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Wolverhampton Intellectual Repository and E-Theses > School of Sport, Performing Arts and Leisure > Research Centre for Sport, Exercise and Performance > Exercise and Health > Pre-exercise alkalosis and Acid-base recovery.

Please use this identifier to cite or link to this item: http://hdl.handle.net/2436/30458
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Title: Pre-exercise alkalosis and Acid-base recovery.
Authors: Siegler, J.C.
Keatley, S.
Midgley, A.W.
Nevill, Alan M.
McNaughton, Lars R.
Citation: International Journal of Sports Medicine, 29(7): 545-551
Publisher: Georg Thieme Verlag
Journal: International Journal of Sports Medicine
Issue Date: 2008
URI: http://hdl.handle.net/2436/30458
DOI: 10.1055/s-2007-989261
PubMed ID: 18004683
Additional Links: http://www.thieme-connect.de/DOI/DOI?10.1055/s-2007-989261
Abstract: The aim of this study was to observe the influence of pre-exercise sodium bicarbonate (NaHCO (3)) ingestion and varying recovery modes on acid-base recovery from a single bout of supramaximal exercise. Nine male subjects completed four separate, randomized cycle ergometer exercise trials to volitional fatigue at 120 % maximum power output, under the following conditions: 0.3 g . kg (-1) BW NaHCO (3) ingestion with passive recovery (BICARB P), 0.3 g . kg (-1) BW NaHCO (3) ingestion with active recovery (BICARB A), placebo ingestion with passive recovery (PLAC P) and placebo ingestion with active recovery (PLAC A). Capillary blood samples were obtained every minute for 15 min during recovery. Significant main effects for pH were observed for time (F = 42.1, p < 0.001), intervention (BICARB and PLAC) (F = 1117.3, p < 0.001) and recovery condition (F = 150.0, p < 0.001), as the BICARB condition reduced acid-base perturbation. Significant interaction effects were observed between conditions (BICARB and PLAC) for active and passive recovery modes (F = 29.1, p < 0.001) as the active recovery facilitated H+ removal better than the passive condition. Pre-exercise alkalosis attenuates blood acid-base perturbations from supramaximal exercise to exhaustion, regardless of whether the recovery mode is active or passive. These findings suggest that individuals may benefit from introducing a pre-exercise alkalotic condition while including passive recovery during high-intensity training protocols.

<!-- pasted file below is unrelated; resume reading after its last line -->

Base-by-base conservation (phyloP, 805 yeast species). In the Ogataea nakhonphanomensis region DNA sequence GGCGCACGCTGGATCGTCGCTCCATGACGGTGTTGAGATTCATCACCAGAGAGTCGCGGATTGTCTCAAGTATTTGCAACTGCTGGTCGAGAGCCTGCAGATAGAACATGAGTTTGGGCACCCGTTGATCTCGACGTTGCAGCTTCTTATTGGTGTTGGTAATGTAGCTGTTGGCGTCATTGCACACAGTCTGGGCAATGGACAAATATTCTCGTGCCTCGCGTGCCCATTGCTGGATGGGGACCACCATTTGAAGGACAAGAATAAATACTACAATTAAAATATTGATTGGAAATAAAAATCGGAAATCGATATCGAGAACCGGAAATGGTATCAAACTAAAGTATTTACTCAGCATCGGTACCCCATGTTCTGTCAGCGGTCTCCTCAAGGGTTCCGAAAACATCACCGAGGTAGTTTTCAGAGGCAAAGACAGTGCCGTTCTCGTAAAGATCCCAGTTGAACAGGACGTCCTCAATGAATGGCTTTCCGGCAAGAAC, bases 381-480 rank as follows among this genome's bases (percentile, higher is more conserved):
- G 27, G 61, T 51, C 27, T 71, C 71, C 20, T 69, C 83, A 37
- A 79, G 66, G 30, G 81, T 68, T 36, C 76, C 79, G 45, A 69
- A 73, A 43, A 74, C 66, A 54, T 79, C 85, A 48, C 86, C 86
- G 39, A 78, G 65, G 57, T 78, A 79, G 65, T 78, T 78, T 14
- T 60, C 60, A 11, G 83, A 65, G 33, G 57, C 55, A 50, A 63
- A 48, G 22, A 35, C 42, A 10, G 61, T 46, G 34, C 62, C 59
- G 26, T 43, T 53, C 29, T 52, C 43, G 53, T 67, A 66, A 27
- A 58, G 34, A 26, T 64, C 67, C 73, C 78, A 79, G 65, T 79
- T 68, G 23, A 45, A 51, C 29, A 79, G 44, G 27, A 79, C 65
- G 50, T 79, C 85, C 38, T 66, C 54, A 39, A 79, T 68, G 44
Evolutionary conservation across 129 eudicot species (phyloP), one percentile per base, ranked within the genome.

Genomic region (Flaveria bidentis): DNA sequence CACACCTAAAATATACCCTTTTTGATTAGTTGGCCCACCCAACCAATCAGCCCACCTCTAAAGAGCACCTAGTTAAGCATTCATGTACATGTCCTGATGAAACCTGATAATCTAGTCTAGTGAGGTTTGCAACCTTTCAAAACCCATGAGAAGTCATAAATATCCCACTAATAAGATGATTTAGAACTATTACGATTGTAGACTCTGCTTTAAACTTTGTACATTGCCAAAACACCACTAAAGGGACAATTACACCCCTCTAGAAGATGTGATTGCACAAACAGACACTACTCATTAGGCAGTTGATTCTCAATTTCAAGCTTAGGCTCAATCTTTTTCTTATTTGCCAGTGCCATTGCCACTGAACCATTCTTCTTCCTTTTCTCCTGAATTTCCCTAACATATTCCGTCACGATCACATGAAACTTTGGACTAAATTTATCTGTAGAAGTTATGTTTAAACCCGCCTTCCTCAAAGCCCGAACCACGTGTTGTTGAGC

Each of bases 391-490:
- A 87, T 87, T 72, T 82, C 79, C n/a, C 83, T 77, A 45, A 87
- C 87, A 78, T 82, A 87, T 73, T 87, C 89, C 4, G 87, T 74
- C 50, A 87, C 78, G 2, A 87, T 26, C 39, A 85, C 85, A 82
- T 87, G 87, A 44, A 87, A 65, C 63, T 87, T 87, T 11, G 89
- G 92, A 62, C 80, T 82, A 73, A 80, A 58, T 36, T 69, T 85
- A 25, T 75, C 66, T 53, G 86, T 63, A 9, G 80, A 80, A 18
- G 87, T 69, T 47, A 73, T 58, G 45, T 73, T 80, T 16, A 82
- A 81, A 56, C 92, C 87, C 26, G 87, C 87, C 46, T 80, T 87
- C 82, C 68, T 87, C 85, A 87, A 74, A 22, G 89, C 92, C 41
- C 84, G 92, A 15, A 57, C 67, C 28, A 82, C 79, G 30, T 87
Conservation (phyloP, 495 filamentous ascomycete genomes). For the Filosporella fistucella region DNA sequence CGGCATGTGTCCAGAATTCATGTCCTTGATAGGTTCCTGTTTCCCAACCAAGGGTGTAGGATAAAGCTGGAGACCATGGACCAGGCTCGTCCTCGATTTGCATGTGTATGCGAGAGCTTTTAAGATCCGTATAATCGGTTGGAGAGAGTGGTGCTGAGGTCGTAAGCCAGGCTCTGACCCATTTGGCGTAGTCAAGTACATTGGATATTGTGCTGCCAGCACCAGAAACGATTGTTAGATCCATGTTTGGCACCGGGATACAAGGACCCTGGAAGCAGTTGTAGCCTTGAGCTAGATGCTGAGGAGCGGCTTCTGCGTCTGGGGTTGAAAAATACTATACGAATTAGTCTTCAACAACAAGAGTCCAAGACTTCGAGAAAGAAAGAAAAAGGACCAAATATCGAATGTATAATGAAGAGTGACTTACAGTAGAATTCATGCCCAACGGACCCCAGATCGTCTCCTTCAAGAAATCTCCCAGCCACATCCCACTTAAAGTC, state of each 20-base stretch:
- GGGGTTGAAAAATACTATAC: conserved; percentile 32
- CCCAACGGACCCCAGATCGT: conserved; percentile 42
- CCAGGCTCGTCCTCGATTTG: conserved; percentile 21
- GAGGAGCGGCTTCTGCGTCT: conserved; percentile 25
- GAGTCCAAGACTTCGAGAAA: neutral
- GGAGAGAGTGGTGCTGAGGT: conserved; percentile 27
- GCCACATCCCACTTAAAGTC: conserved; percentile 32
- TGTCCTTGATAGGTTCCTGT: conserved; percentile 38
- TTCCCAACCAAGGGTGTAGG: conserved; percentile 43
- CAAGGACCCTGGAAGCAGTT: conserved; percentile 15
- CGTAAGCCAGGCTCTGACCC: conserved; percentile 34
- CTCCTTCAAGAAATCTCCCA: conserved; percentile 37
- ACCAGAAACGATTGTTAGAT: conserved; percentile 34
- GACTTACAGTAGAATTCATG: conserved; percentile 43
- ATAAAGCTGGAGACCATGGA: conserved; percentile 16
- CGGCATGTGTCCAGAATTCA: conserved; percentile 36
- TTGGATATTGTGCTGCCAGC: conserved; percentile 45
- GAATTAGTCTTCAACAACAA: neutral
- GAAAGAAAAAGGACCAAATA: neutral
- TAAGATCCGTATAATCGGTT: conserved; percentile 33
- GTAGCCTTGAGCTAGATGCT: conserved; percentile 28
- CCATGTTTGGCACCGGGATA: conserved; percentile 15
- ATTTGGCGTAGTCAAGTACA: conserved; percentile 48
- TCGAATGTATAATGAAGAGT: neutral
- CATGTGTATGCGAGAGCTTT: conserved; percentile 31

Type: Article
Language: en
Keywords: Sodium bicarbonate
Active recovery
pH recovery
Supramaximal exercise
Male athletes
Sports Medicine
ISSN: 0172-4622
Appears in Collections: Exercise and Health
Sport, Exercise and Health Research Group
Learning and Teaching in Sport, Exercise and Performance

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